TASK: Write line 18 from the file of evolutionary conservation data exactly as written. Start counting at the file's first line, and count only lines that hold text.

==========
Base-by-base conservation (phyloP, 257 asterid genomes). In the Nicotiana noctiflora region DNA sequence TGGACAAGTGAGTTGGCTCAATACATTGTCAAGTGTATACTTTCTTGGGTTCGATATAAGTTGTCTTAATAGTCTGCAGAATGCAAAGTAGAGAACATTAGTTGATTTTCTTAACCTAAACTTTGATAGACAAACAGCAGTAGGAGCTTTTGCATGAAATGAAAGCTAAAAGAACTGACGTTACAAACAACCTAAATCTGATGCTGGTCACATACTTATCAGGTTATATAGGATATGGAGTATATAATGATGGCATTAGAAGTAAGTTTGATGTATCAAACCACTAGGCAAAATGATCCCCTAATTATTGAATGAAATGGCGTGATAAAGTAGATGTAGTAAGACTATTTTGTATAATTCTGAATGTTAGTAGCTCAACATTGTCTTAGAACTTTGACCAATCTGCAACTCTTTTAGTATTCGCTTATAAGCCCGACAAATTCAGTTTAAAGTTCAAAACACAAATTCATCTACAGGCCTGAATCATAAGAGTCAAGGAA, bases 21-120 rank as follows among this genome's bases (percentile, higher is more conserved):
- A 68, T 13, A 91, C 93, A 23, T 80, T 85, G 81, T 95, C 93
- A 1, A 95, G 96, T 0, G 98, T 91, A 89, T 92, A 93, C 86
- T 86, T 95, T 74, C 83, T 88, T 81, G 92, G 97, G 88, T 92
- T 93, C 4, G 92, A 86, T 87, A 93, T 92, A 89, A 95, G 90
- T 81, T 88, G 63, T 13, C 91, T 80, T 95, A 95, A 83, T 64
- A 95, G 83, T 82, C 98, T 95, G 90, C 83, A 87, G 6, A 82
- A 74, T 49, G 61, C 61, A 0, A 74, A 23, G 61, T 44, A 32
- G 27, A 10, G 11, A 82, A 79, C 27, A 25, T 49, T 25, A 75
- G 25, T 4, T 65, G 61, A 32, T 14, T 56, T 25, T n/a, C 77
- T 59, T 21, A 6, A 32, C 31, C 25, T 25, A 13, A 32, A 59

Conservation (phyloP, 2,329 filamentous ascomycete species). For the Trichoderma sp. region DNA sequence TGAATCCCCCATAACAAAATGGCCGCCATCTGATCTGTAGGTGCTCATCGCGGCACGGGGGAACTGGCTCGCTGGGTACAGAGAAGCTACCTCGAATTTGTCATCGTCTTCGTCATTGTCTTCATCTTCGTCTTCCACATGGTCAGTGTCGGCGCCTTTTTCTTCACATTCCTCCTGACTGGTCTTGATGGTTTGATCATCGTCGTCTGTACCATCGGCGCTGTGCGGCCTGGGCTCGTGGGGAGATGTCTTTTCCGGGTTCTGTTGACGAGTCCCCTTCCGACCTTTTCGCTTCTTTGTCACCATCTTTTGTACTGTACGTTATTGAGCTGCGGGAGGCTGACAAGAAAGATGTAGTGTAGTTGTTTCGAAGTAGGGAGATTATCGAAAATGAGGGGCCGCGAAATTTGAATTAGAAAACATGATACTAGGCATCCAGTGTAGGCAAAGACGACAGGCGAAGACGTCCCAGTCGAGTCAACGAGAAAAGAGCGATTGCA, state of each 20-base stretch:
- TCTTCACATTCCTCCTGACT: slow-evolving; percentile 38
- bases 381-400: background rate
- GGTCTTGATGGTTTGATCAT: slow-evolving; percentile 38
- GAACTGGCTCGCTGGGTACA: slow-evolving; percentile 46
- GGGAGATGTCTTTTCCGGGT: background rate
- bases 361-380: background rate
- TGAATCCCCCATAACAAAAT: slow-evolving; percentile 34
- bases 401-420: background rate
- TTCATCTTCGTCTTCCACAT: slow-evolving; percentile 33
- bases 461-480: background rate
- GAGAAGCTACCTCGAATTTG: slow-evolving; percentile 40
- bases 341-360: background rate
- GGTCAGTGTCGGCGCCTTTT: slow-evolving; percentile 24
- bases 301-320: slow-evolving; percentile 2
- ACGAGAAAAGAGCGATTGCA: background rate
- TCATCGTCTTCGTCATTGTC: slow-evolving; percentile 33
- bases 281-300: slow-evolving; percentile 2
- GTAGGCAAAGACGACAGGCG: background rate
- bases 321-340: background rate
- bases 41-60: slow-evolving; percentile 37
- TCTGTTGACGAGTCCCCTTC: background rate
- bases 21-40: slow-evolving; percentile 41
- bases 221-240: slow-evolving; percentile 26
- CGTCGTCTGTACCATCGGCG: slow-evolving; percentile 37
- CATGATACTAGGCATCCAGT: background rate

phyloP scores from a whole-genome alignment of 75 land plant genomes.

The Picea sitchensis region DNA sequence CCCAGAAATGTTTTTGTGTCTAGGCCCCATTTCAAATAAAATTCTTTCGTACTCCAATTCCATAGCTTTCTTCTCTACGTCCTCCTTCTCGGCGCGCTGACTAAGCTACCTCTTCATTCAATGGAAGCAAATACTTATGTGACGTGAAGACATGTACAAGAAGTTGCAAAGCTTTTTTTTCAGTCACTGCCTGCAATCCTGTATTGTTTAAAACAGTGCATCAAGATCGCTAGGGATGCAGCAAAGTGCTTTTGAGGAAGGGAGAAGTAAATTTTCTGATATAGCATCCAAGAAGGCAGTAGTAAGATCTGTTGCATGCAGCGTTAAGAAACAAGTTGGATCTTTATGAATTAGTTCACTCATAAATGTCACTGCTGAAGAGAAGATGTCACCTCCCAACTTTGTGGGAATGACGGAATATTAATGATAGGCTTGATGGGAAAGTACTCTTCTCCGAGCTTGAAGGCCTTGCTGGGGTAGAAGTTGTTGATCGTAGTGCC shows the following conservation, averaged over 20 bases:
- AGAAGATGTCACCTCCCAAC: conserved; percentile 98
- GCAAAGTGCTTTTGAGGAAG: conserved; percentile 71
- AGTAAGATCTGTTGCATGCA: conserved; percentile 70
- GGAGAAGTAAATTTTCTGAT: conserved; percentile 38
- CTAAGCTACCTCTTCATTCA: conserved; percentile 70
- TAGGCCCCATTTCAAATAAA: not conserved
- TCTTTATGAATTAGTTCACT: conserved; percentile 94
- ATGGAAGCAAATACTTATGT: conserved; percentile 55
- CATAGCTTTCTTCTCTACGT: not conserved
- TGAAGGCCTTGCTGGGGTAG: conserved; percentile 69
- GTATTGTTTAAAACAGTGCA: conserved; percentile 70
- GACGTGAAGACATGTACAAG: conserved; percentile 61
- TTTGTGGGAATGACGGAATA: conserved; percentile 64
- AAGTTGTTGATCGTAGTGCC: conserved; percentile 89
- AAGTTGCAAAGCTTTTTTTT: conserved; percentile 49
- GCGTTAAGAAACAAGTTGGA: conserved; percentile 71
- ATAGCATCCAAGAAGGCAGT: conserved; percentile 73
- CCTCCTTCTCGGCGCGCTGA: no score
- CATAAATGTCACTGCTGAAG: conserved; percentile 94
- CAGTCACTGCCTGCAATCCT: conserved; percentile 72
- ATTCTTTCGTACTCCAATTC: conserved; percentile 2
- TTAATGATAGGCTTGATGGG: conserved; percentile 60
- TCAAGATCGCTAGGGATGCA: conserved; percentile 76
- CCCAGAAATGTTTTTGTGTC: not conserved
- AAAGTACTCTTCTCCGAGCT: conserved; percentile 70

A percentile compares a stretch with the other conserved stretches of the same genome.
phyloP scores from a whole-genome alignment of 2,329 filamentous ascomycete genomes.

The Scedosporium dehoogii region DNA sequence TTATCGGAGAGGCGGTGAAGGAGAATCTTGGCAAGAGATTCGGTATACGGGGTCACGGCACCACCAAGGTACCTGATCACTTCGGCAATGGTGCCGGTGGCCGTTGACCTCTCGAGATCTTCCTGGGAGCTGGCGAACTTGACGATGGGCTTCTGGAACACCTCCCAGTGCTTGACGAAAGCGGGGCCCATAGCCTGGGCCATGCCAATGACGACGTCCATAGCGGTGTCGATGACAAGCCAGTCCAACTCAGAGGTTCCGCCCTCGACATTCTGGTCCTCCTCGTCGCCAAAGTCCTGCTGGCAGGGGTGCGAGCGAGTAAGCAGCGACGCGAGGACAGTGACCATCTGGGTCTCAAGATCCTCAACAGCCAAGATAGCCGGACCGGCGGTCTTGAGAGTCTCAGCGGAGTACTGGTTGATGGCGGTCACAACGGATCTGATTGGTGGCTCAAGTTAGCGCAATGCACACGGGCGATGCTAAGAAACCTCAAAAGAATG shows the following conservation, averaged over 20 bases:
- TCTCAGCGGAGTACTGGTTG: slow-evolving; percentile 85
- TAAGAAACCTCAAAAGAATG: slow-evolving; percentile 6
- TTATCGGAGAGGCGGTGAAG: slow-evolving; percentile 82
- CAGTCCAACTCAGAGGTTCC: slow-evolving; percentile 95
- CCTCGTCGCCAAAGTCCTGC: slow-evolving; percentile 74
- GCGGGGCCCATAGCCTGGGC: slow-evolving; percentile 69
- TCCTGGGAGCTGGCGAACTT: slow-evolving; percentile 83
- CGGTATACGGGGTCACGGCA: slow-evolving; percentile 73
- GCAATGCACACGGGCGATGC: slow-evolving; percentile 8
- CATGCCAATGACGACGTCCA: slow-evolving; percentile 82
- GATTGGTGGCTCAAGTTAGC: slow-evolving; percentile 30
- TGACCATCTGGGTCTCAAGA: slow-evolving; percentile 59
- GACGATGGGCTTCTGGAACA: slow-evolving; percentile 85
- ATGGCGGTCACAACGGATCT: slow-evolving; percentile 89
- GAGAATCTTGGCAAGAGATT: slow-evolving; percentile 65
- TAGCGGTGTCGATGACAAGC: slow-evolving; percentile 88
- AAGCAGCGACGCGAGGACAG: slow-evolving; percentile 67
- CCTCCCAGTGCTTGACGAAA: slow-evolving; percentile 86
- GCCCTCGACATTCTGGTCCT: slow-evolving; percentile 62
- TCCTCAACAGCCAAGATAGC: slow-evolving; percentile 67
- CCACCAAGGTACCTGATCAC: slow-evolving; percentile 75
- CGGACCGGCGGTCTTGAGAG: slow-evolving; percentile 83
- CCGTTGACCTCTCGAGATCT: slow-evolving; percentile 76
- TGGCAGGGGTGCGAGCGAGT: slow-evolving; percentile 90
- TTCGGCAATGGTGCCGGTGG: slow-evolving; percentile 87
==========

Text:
- bases 361-380: background rate